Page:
— Hyperion • Henry Wadsworth Longfellow

... worn in the regulation shape, peaked, with four indentations, and with hat cord sewed on. Do not cover it with ...
— Manual for Noncommissioned Officers and Privates of Infantry • War Department

... beauty of the Earth, was proud of the humble mission entrusted to her; she, never before held captive, living in space and bestowing her bounty upon all alike, consented to be confined, for a brief spell, within a human shape, so as to lead the Children out into the world and teach them to know that other Light, the Light of the Mind, which we never see, but which helps us to see all things ...
— The Blue Bird for Children - The Wonderful Adventures of Tyltyl and Mytyl in Search of Happiness • Georgette Leblanc

... numbers of all sortes of strange beasts. There are Simples growing there of so rare properties, and in so great quantitie, that is an excellent thing to behold them. On euery side there is nothing to be seene but Palmetrees, and other sorts of trees bearing blossoms and fruite of very rare shape and very good smell. But seeing the euening approch, and that the Captaine determined to returne vnto the shippes, wee prayed him to suffer vs to passe the night in this place. In our absence the Pilots and chiefe Mariners aduertised the Captaine that it was needefull to bring the shippes ...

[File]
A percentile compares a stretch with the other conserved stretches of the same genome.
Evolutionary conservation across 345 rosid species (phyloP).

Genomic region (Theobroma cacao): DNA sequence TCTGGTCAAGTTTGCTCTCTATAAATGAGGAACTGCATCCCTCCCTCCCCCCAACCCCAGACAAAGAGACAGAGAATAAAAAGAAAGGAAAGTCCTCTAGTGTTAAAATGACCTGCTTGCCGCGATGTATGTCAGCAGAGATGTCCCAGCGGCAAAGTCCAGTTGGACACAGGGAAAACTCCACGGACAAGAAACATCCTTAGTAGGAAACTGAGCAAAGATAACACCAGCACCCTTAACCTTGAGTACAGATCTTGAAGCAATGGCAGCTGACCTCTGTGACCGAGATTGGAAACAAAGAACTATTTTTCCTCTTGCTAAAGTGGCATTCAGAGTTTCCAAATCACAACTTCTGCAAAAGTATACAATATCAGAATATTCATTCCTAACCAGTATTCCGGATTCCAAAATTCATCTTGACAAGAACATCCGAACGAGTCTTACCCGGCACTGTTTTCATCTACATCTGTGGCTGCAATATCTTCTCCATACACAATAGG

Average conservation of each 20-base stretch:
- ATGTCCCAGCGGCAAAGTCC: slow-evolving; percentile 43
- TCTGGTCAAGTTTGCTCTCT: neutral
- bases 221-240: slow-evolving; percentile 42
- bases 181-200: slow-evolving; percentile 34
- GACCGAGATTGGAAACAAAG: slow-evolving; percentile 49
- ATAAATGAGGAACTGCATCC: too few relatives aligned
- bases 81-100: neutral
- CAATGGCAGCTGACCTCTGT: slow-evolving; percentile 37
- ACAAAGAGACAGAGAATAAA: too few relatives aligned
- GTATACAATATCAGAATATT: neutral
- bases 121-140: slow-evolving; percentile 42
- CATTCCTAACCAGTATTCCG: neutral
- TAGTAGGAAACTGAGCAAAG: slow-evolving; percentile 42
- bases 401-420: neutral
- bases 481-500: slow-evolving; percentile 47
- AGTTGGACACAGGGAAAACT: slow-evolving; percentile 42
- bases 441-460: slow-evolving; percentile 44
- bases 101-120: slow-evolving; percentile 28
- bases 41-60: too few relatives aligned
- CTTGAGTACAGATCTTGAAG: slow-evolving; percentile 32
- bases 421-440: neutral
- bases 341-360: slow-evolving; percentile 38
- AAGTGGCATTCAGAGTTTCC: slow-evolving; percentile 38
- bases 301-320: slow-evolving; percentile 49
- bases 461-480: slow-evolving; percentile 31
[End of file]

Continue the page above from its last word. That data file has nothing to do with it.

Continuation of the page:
— The Principal Navigations, Voyages, Traffiques and Discoveries of - the English Nation. Vol. XIII. America. Part II. • Richard Hakluyt